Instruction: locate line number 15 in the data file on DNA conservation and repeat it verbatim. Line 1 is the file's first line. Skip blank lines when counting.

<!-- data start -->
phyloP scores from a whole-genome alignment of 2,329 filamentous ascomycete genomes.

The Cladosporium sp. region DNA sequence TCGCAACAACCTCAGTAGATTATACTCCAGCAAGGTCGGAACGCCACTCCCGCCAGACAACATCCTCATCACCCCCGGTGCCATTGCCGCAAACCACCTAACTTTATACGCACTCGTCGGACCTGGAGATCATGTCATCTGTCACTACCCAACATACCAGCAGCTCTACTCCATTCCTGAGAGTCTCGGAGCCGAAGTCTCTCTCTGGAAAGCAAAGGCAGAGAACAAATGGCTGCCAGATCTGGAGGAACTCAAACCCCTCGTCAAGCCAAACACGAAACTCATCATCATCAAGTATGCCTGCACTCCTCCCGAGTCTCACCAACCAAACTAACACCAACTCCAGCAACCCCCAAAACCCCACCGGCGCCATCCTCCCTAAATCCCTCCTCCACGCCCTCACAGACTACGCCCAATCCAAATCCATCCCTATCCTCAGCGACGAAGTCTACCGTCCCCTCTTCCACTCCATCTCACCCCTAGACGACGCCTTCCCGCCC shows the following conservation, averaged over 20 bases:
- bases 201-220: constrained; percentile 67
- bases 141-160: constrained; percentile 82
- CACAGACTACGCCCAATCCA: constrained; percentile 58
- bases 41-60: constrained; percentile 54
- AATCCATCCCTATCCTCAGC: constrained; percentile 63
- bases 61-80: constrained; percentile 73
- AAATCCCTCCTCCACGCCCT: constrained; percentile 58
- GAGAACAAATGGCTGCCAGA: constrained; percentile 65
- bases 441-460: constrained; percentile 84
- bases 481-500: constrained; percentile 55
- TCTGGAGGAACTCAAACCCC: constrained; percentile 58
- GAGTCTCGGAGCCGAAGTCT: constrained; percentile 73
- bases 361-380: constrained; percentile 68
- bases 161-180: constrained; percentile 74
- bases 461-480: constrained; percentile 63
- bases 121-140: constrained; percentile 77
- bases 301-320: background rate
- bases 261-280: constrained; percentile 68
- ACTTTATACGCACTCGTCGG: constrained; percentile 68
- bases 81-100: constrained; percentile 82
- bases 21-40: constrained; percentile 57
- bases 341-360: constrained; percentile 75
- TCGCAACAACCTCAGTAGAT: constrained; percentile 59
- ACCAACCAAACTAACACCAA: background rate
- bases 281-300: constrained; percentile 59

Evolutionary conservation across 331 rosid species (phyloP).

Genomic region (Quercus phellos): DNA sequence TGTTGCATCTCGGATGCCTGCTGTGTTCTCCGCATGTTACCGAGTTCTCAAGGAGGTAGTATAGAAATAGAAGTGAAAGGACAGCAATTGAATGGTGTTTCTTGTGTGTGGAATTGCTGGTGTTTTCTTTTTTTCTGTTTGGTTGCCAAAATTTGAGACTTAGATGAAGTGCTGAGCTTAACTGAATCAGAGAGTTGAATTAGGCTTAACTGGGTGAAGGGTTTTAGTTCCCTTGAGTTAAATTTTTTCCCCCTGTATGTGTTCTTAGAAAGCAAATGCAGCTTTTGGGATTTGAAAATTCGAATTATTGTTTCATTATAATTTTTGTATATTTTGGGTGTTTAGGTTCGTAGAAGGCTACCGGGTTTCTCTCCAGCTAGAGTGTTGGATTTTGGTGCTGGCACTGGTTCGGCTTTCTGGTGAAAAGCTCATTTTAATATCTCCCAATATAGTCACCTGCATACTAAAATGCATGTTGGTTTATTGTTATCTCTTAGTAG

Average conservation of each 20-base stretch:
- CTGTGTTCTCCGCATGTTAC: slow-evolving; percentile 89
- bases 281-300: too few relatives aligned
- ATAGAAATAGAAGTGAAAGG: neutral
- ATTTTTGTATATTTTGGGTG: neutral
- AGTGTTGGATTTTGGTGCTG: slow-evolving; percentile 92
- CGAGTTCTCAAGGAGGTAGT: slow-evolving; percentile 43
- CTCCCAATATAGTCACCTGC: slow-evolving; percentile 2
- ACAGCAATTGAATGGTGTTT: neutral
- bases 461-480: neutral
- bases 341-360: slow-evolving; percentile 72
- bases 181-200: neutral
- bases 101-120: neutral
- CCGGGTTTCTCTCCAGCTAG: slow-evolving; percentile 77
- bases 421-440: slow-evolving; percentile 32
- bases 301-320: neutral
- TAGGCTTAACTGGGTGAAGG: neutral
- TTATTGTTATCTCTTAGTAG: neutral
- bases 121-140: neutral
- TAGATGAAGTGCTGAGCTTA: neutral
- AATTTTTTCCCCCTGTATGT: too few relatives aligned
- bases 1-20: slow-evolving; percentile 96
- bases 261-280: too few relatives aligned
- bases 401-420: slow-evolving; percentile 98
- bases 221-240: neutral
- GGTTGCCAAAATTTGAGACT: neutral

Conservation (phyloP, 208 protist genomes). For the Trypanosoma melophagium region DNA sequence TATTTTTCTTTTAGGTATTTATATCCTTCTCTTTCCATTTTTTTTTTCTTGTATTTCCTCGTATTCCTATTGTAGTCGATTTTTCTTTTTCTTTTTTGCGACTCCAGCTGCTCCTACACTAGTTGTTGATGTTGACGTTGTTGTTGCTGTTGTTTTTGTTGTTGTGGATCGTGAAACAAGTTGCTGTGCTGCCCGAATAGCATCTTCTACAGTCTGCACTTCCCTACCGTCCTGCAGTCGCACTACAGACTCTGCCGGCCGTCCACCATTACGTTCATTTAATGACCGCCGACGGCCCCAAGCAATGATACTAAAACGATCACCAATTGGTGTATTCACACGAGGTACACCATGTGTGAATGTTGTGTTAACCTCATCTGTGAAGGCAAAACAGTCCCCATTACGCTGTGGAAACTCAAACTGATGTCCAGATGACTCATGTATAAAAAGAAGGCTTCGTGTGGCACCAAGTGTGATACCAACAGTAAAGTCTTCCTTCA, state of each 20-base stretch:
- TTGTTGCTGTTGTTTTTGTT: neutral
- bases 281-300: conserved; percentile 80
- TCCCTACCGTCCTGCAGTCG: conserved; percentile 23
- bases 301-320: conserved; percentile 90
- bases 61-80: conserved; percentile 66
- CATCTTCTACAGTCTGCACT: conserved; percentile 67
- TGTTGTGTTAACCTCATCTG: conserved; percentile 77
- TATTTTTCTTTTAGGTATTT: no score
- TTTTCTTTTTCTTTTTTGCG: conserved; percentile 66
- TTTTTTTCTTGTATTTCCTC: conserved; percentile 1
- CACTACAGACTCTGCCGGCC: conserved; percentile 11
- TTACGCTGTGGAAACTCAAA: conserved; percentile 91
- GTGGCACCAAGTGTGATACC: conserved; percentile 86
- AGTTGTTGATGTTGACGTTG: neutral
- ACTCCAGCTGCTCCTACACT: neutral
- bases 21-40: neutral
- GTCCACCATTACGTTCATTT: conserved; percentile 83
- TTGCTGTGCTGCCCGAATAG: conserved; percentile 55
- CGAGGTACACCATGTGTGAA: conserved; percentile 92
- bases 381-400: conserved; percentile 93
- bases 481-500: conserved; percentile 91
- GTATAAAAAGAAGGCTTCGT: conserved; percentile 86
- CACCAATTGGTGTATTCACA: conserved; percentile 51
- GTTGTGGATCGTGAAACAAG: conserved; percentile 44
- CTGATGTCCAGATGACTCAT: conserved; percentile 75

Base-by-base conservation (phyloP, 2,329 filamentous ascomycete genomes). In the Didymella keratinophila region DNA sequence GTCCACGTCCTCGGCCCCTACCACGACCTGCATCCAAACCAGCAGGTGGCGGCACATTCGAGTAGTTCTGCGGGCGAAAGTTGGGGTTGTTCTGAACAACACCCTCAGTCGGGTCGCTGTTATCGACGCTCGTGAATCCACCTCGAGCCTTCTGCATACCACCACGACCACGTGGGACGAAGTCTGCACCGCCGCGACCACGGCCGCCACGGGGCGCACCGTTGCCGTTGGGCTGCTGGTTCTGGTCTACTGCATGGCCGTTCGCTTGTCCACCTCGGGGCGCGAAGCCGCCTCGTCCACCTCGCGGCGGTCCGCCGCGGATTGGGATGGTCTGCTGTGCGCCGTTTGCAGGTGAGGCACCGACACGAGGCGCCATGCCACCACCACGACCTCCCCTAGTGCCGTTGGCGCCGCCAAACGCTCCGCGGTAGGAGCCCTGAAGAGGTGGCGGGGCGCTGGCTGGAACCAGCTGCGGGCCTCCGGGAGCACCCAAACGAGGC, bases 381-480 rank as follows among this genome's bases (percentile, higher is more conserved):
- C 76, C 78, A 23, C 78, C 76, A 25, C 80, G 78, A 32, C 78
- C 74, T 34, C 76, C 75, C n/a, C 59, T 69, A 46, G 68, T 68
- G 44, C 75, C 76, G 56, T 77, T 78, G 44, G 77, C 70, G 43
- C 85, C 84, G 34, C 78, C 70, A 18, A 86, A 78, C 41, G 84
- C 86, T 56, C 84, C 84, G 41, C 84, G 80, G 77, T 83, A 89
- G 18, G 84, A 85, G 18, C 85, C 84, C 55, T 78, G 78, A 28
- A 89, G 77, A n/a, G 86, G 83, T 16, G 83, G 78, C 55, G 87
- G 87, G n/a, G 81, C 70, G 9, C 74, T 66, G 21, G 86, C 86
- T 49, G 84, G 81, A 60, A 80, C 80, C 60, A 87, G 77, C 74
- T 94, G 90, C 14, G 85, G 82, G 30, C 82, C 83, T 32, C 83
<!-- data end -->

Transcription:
- bases 361-380: constrained; percentile 68